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jueves, 2 de septiembre de 2010

Vietnam’s cargo shipping paradox

Source: Vietnam net

According to latest statistics, Vietnam’s export and import revenues reach $52 billion and $61 billion a year. The Ministry of Transport also anticipated that the total volume of goods at Vietnamese seaports will be 498-590 million tones by 2015 and from 870 to 1,083 million tones by 2020, 1580 to 2100 million tones by 2030.

Vietnam has sea, ports, sources of goods and a strong shipbuilding industry but up to 80 percent of its import-export volume is shipped by foreign vessels, why?

Tran Duc Minh, Chairman of the Vietnam Shippers’ Council, analysed that traders don’t choose Vietnam’s cargo ships because the crew is small, with poor good maintenance conditions and less competitive prices. While foreign shipping companies have six trips to the US, Vietnamese shipping firms have only one because they can’t gather sufficient cargo for a trip resulted in high shipping fees.

Ngo Khac Le from a cargo shipping firm named Vietfranch said that Vietnamese cargo shipping companies sometimes don’t dare to take orders to transport goods of several hundreds of tones upwards because they couldn’t meet strict requirements on time, deposit and technical conditions. In theory, shipping firms can cooperate to carry out big contracts but Vietnamese firms don’t work that way.

Khuat Van Liem from the Maritime Agency said that Vietnam’s cargo shipping doesn’t develop because the country doesn’t have big ports and big vessels. To transport goods far, big ships are needed. But big ships need big ports.

However, Liem also said that even if Vietnam has these things, its shipping firms have to fiercely compete with foreign shipping companies.

Tran Duc Minh said that Vietnamese shippers should define to develop their crew to not only serve the domestic but also international markets. Many countries that don’t have big quantity of import-export goods but they have big crew of cargo ships like Nigeria and Greece because they exploit foreign markets.

Experts said that Vietnamese shipping firms should focus on sources of cargo in the region, not only in Vietnam. For shipping firms in the north, the biggest source of goods is China’s southwestern region. Goods from this region, if being transported via Vietnam’s Hai Phong port, can cut transport fees by 50 percent, compared with being transported via Guangdong.

In the central region, the trans-Asian road will be the shortest way for goods from Laos, Thailand’s northeastern region and part of Myanmar to Vietnam’s central ports to go to the world. This is the way for a market of 60 million people. Southern ports are the gateway for goods from Cambodia, Thailand and Malaysia to the world.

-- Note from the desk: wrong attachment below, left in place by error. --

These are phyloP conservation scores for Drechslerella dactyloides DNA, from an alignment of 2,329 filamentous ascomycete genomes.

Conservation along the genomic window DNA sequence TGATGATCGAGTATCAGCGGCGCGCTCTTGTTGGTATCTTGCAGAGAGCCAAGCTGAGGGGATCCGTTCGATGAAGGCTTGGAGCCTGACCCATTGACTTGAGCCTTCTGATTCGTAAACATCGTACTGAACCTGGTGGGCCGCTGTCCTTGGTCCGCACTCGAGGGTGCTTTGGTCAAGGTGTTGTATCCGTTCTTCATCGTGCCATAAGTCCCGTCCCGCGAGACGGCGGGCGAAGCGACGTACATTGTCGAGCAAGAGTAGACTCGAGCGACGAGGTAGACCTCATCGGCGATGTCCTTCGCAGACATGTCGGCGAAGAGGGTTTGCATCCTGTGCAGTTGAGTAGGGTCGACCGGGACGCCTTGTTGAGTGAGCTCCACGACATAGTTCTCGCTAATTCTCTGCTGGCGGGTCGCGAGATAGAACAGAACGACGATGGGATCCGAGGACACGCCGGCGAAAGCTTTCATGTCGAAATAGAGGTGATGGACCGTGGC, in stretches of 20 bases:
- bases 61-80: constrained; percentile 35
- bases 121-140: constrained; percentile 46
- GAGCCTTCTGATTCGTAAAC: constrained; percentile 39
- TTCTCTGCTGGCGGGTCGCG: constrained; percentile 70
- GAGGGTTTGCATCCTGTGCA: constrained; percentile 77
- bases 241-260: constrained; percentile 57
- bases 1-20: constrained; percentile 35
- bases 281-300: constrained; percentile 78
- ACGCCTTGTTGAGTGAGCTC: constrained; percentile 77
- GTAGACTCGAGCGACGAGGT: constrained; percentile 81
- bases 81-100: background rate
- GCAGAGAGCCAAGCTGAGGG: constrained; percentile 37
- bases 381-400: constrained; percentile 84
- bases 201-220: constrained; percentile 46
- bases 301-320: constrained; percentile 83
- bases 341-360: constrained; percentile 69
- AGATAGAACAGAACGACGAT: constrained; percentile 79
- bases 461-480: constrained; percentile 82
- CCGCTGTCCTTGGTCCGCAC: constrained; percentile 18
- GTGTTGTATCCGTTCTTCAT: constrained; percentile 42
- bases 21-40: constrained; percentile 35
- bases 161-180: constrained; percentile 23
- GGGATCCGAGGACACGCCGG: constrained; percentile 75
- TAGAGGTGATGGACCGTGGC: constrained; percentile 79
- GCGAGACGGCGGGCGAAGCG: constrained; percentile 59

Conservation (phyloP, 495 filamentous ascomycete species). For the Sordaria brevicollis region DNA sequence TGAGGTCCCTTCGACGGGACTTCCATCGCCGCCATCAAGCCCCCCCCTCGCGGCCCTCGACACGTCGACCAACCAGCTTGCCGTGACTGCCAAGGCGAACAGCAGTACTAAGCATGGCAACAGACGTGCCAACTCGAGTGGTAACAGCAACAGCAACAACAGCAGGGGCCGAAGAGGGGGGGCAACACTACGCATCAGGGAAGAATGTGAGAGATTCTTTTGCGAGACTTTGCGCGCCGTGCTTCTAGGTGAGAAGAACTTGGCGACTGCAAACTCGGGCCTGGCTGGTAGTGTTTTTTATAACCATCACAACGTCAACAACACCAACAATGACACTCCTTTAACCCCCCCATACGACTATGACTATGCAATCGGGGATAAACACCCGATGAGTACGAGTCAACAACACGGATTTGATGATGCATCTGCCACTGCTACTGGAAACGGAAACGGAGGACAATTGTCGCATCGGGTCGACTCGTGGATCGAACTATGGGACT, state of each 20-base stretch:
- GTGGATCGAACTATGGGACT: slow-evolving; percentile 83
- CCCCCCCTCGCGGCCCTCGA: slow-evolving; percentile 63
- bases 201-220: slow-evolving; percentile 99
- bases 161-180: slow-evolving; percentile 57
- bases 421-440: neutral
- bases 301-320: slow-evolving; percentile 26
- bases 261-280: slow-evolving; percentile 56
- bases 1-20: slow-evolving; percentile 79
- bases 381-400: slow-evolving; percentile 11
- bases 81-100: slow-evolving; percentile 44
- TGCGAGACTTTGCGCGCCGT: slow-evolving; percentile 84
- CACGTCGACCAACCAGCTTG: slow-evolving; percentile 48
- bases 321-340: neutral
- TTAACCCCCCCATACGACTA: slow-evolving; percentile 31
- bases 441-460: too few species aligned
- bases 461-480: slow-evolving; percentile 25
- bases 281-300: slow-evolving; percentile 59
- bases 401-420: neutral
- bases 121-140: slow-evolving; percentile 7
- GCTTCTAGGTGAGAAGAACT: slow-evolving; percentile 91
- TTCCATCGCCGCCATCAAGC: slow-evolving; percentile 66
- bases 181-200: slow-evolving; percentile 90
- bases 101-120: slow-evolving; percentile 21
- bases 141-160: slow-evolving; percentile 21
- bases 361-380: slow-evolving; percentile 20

How to turn Vietnam into a sea power?

Ho Kim Lan, Secretary General of the Vietnam Seaport Association: The maritime sector has three important fields: ports, transportation and services. Vietnam can’t choose cargo shipping as the key to develop its sea economy because foreign shipping firms control over 80 percent of the market. Seaports would be the best choice.

According to Lan, the biggest difficulty for developing seaports in Vietnam is the slow development of transport facilities connected to seaports. Vietnam doesn’t make its seaport development plan based on the growth of the regional cargo market. In addition, there is a big gap between plans and the implementation of these plans.

He suggested implementing the mechanism called “port authorities”. Accordingly, the state will invest in port facilities and the private sector will operate ports. Port authorities will be set up with representatives of local and central state agencies and private investors. The port authorities will be responsible to design and implement port development plans and compete with big foreign ports.

According to Lan, Vietnam needs to develop international transit ports to compete with Hong Kong and Singapore and learn Hong Kong and Singapore’s experience in developing free trade and non-tarrif zones to attract foreign goods to Vietnamese ports. This model is applied at Vung Ang and Ky Ha ports already but it is not effective as expectation because Vietnam still lacks legal corridor for this model. Lan suggested to use this model at the Van Phong port in the future.

Dr. Nguyen Ngoc Hue, vice chief of the Vietnam Maritime Agency, had the same idea with Lan in promoting seaport development as the key to develop the sea economy.

He said that Vietnam is in the world most dynamic maritime area. There are many world leading container ports around Vietnam. Ba Ria-Vung Tau, Hai Phong and Van Phong have potentials to become major ports of the world.

He also agreed that to develop seaports, cooperation between the state and the private sector is crucial. After having modern ports, Vietnam needs a good management mechanism for ports and set up the so-called “port authorities” like other countries. However, this task needs to be carried out in a strict roadmap.

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